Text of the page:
July 5, 2016
January 6, 2017

I suppose it’s possible that you’ve never seen the Disney classic “Snow White and the Seven Dwarfs” if you live under a rock somewhere maybe. I’m guessing you’re not a hobbit though since you were tech savvy enough to stumble across this post. That being said, I want you to think about that ever so famous self-love question the Evil Queen asks,

Mirror, mirror on the wall, who’s the fairest of them all?

Now I want you to honestly think about how many times you’ve wondered the same thing as you cast your oh so critical gaze upon your own reflection. Did you think it this morning as you were getting ready to leave for work and checked yourself one last time in the mirror to make sure you passed inspection before rushing out the door?

Maybe you did it as you were washing your hands while taking a bathroom break after lunch. Who knows, you might be wanting to do it right now because I’m calling your attention to it. All I can say is, I’m sure you’ve taken a good long look in the mirror very recently and shaken your head at the reflection gazing back at you.

What causes us to be so hyper critical of ourselves anyway? You have a few hairs out of place, your shirt makes you look pudgy, your eyes look a little tired from your less than perfect night of sleep…whatever it is you don’t like at that moment, instead of just dismissing it, you fixate on it, right? I know it’s not just me.

Let me try to explain this skewed perspective we have of ourselves. Since birth, the approval of others has been ingrained into us on our quest for survival. Without this acceptance, a tiny baby could never survive. Not quite sure of the picture I’m painting for you yet? Think of the last time you brought home a new puppy. He followed along at your heels, observing and reacting to your every move. Now you’re feeling my vibe.

The puppy, aka you, relies on the acceptance of others to survive, doing anything he can to gain the love and approval of others. Sound a little too familiar?


Let me ask you a sobering question about love. When someone asks you to name the people you love and care about, what’s your first response? Your spouse? Child? Parents? Bestie? I’ll wager your immediate response isn’t, “myself.” Hell, I’ll gamble that your name doesn’t hit your top 5 if you even make the list at all.

My point here is a simple one. You may think I’m hinting at my ever so popular, “quit comparing yourself to others if you want to be happy,” advice. My response would be, “did you blink and miss it?” or maybe you’re just skipping to the juicy stuff because you feel guilty for avoiding your to do list while you’re surfin’ the net. Back to the point, you need to love YOU first. That’s it, plain and simple.

Seemingly impossible, you think. I’d say you’re right, but only marginally. Let me explain.

It’s not easy to love everything about yourself as you are since you’ve been conditioned to seek the approval of others to survive. It’s safe to say since you’re grown and living as an adult in the real world that you’ve had your share of ups and downs, highs and lows, achievements and failures, wins and losses, et cetera, et cetera. I also happen to know that no matter how likable you are, someone you’ve encountered at some point treated you like you had the plague.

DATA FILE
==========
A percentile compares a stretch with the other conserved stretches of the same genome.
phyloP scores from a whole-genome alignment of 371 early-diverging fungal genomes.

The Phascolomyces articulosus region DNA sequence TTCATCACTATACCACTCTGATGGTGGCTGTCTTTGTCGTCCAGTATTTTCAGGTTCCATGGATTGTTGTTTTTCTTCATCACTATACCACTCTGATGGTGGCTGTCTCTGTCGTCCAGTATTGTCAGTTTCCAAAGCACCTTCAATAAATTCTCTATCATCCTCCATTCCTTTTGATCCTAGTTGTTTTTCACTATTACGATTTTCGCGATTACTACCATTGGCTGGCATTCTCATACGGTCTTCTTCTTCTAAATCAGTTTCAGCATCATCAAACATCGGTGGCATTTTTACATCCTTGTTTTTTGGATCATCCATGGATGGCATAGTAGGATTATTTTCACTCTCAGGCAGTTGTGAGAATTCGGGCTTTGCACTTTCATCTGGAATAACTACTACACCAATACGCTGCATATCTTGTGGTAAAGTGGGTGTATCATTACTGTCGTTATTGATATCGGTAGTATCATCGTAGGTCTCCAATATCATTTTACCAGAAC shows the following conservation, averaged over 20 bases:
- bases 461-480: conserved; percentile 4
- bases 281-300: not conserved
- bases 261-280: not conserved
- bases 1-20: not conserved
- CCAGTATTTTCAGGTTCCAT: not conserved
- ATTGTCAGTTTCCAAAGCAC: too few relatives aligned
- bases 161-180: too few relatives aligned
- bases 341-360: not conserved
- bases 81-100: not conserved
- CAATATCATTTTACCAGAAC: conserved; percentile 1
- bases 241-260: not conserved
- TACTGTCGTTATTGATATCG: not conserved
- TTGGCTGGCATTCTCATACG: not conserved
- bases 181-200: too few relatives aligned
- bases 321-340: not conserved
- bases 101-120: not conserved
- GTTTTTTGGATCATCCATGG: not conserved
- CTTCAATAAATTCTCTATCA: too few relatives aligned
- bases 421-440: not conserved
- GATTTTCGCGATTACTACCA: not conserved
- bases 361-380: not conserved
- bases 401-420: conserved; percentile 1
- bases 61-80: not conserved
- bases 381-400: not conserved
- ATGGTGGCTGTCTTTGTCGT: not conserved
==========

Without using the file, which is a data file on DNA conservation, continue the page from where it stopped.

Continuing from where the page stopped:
You know what? That’s okay. You don’t like everyone you meet, do you? Then why would you expect or even want everyone you meet to like you? Even a reformed people pleaser like me is okay that some people just don’t like me. It’s exhausting to have everyone like you all the time anyway. The only exception I make to this is myself. I won’t allow ME not to like me. No more loathing, no more doubt, no more anger, no more hatred, no more disbelief, no more disapproval, no more pity. Unless it is love, I simply won’t accept that feeling.

Here’s where we touch on the “you being marginally right” part. Just because I promoted myself to the top of my loved one’s list doesn’t mean I love everything about myself. It means I accept myself as I am. I see my strengths and my weaknesses. When a flaw bothers me enough to tempt waking the ugly beast of self-doubt, I know it’s time for me to change.

My challenge for you is this…give yourself this same promotion. Put loving yourself first and it will make taking care of all the other people you love a whole lot easier. Maybe even more importantly, it will make changing your flaws into your strengths seem like a slightly more possible task. And remember, knowing and accepting your flaws makes it impossible for someone else to use them against you.

The greatest tool of self-love is self-awareness. Once you truly know yourself, love is the only option.



  1. Vivica says:

    Great post Patty!
    Loving ourselves is the key…to love and to life! How do I show up for myselfis how i show up for others..

    • pattycavegirl says:

      Loving yourself is probably the most difficult lesson to learn and to teach. We’re taught from a young age, especially as little girls, to show your love for others by caring and doing for them. What we fail to teach our daughters, because we were never taught, is how to put ourselves first.

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